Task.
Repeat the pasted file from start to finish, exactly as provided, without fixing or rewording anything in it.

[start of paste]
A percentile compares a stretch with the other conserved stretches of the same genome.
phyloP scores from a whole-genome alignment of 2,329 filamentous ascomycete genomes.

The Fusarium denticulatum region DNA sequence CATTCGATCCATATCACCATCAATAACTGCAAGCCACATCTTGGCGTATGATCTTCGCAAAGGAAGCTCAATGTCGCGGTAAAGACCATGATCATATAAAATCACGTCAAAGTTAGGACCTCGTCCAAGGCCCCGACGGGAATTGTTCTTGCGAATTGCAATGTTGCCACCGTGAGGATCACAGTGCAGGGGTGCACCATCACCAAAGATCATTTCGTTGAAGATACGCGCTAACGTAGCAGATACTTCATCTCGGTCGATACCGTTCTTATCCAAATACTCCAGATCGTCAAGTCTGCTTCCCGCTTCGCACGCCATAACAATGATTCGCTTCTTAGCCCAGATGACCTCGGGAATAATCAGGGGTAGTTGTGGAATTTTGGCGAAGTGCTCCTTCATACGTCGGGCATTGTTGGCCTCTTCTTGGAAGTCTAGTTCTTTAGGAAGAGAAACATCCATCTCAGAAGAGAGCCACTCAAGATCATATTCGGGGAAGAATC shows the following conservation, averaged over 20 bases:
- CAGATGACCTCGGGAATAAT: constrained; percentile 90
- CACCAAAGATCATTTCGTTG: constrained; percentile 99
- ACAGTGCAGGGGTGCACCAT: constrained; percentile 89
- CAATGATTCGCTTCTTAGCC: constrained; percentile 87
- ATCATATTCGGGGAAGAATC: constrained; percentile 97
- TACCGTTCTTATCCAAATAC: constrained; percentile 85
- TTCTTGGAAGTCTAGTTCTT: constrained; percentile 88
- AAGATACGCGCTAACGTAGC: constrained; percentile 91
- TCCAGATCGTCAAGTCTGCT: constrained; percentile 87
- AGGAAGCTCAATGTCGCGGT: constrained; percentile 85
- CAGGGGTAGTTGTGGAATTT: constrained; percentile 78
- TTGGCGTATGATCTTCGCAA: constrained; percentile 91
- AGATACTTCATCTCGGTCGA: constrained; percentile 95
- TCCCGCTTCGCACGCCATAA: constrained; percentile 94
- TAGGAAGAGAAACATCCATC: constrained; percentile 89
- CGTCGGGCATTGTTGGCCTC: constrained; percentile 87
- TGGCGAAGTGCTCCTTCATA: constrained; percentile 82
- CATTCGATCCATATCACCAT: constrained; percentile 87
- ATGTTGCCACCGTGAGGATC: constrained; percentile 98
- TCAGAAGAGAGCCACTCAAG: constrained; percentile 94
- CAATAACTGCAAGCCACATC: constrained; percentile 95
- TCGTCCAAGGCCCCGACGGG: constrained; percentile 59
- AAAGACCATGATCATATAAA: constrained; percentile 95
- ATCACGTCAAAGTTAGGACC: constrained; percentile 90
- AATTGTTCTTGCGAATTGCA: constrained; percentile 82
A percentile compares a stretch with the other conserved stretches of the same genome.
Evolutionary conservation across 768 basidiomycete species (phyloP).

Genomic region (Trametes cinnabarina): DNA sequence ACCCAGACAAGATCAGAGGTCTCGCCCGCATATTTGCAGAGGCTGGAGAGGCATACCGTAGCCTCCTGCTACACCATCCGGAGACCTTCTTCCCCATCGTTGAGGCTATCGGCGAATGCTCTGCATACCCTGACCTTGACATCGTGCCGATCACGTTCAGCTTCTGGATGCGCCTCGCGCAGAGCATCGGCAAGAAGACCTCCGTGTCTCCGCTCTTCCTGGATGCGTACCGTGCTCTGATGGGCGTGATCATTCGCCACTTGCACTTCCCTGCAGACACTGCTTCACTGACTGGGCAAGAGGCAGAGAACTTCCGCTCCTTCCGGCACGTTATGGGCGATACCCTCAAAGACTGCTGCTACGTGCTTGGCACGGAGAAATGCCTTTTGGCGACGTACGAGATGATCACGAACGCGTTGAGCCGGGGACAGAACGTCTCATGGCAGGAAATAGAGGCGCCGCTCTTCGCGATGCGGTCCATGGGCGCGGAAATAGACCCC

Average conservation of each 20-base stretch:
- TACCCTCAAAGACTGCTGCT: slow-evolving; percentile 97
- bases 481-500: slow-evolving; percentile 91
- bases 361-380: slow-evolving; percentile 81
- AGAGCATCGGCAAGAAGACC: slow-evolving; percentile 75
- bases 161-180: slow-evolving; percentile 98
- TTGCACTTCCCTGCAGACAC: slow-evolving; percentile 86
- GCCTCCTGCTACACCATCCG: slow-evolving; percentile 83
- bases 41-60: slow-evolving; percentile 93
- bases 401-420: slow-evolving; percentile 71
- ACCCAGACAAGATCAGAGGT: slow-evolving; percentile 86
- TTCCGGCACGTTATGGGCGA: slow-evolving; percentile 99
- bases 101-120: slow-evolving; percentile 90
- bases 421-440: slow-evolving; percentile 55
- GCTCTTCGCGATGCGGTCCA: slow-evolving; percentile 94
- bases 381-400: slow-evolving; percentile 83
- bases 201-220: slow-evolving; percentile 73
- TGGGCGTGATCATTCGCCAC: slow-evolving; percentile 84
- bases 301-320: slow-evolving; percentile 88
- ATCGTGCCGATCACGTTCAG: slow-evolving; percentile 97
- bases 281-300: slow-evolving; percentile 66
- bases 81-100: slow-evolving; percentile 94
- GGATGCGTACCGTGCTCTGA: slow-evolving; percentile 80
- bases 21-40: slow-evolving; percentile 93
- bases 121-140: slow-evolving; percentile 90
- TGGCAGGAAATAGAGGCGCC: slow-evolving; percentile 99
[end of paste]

A percentile compares a stretch with the other conserved stretches of the same genome.
phyloP scores from a whole-genome alignment of 2,329 filamentous ascomycete genomes.

The Fusarium denticulatum region DNA sequence CATTCGATCCATATCACCATCAATAACTGCAAGCCACATCTTGGCGTATGATCTTCGCAAAGGAAGCTCAATGTCGCGGTAAAGACCATGATCATATAAAATCACGTCAAAGTTAGGACCTCGTCCAAGGCCCCGACGGGAATTGTTCTTGCGAATTGCAATGTTGCCACCGTGAGGATCACAGTGCAGGGGTGCACCATCACCAAAGATCATTTCGTTGAAGATACGCGCTAACGTAGCAGATACTTCATCTCGGTCGATACCGTTCTTATCCAAATACTCCAGATCGTCAAGTCTGCTTCCCGCTTCGCACGCCATAACAATGATTCGCTTCTTAGCCCAGATGACCTCGGGAATAATCAGGGGTAGTTGTGGAATTTTGGCGAAGTGCTCCTTCATACGTCGGGCATTGTTGGCCTCTTCTTGGAAGTCTAGTTCTTTAGGAAGAGAAACATCCATCTCAGAAGAGAGCCACTCAAGATCATATTCGGGGAAGAATC shows the following conservation, averaged over 20 bases:
- CAGATGACCTCGGGAATAAT: constrained; percentile 90
- CACCAAAGATCATTTCGTTG: constrained; percentile 99
- ACAGTGCAGGGGTGCACCAT: constrained; percentile 89
- CAATGATTCGCTTCTTAGCC: constrained; percentile 87
- ATCATATTCGGGGAAGAATC: constrained; percentile 97
- TACCGTTCTTATCCAAATAC: constrained; percentile 85
- TTCTTGGAAGTCTAGTTCTT: constrained; percentile 88
- AAGATACGCGCTAACGTAGC: constrained; percentile 91
- TCCAGATCGTCAAGTCTGCT: constrained; percentile 87
- AGGAAGCTCAATGTCGCGGT: constrained; percentile 85
- CAGGGGTAGTTGTGGAATTT: constrained; percentile 78
- TTGGCGTATGATCTTCGCAA: constrained; percentile 91
- AGATACTTCATCTCGGTCGA: constrained; percentile 95
- TCCCGCTTCGCACGCCATAA: constrained; percentile 94
- TAGGAAGAGAAACATCCATC: constrained; percentile 89
- CGTCGGGCATTGTTGGCCTC: constrained; percentile 87
- TGGCGAAGTGCTCCTTCATA: constrained; percentile 82
- CATTCGATCCATATCACCAT: constrained; percentile 87
- ATGTTGCCACCGTGAGGATC: constrained; percentile 98
- TCAGAAGAGAGCCACTCAAG: constrained; percentile 94
- CAATAACTGCAAGCCACATC: constrained; percentile 95
- TCGTCCAAGGCCCCGACGGG: constrained; percentile 59
- AAAGACCATGATCATATAAA: constrained; percentile 95
- ATCACGTCAAAGTTAGGACC: constrained; percentile 90
- AATTGTTCTTGCGAATTGCA: constrained; percentile 82
A percentile compares a stretch with the other conserved stretches of the same genome.
Evolutionary conservation across 768 basidiomycete species (phyloP).

Genomic region (Trametes cinnabarina): DNA sequence ACCCAGACAAGATCAGAGGTCTCGCCCGCATATTTGCAGAGGCTGGAGAGGCATACCGTAGCCTCCTGCTACACCATCCGGAGACCTTCTTCCCCATCGTTGAGGCTATCGGCGAATGCTCTGCATACCCTGACCTTGACATCGTGCCGATCACGTTCAGCTTCTGGATGCGCCTCGCGCAGAGCATCGGCAAGAAGACCTCCGTGTCTCCGCTCTTCCTGGATGCGTACCGTGCTCTGATGGGCGTGATCATTCGCCACTTGCACTTCCCTGCAGACACTGCTTCACTGACTGGGCAAGAGGCAGAGAACTTCCGCTCCTTCCGGCACGTTATGGGCGATACCCTCAAAGACTGCTGCTACGTGCTTGGCACGGAGAAATGCCTTTTGGCGACGTACGAGATGATCACGAACGCGTTGAGCCGGGGACAGAACGTCTCATGGCAGGAAATAGAGGCGCCGCTCTTCGCGATGCGGTCCATGGGCGCGGAAATAGACCCC

Average conservation of each 20-base stretch:
- TACCCTCAAAGACTGCTGCT: slow-evolving; percentile 97
- bases 481-500: slow-evolving; percentile 91
- bases 361-380: slow-evolving; percentile 81
- AGAGCATCGGCAAGAAGACC: slow-evolving; percentile 75
- bases 161-180: slow-evolving; percentile 98
- TTGCACTTCCCTGCAGACAC: slow-evolving; percentile 86
- GCCTCCTGCTACACCATCCG: slow-evolving; percentile 83
- bases 41-60: slow-evolving; percentile 93
- bases 401-420: slow-evolving; percentile 71
- ACCCAGACAAGATCAGAGGT: slow-evolving; percentile 86
- TTCCGGCACGTTATGGGCGA: slow-evolving; percentile 99
- bases 101-120: slow-evolving; percentile 90
- bases 421-440: slow-evolving; percentile 55
- GCTCTTCGCGATGCGGTCCA: slow-evolving; percentile 94
- bases 381-400: slow-evolving; percentile 83
- bases 201-220: slow-evolving; percentile 73
- TGGGCGTGATCATTCGCCAC: slow-evolving; percentile 84
- bases 301-320: slow-evolving; percentile 88
- ATCGTGCCGATCACGTTCAG: slow-evolving; percentile 97
- bases 281-300: slow-evolving; percentile 66
- bases 81-100: slow-evolving; percentile 94
- GGATGCGTACCGTGCTCTGA: slow-evolving; percentile 80
- bases 21-40: slow-evolving; percentile 93
- bases 121-140: slow-evolving; percentile 90
- TGGCAGGAAATAGAGGCGCC: slow-evolving; percentile 99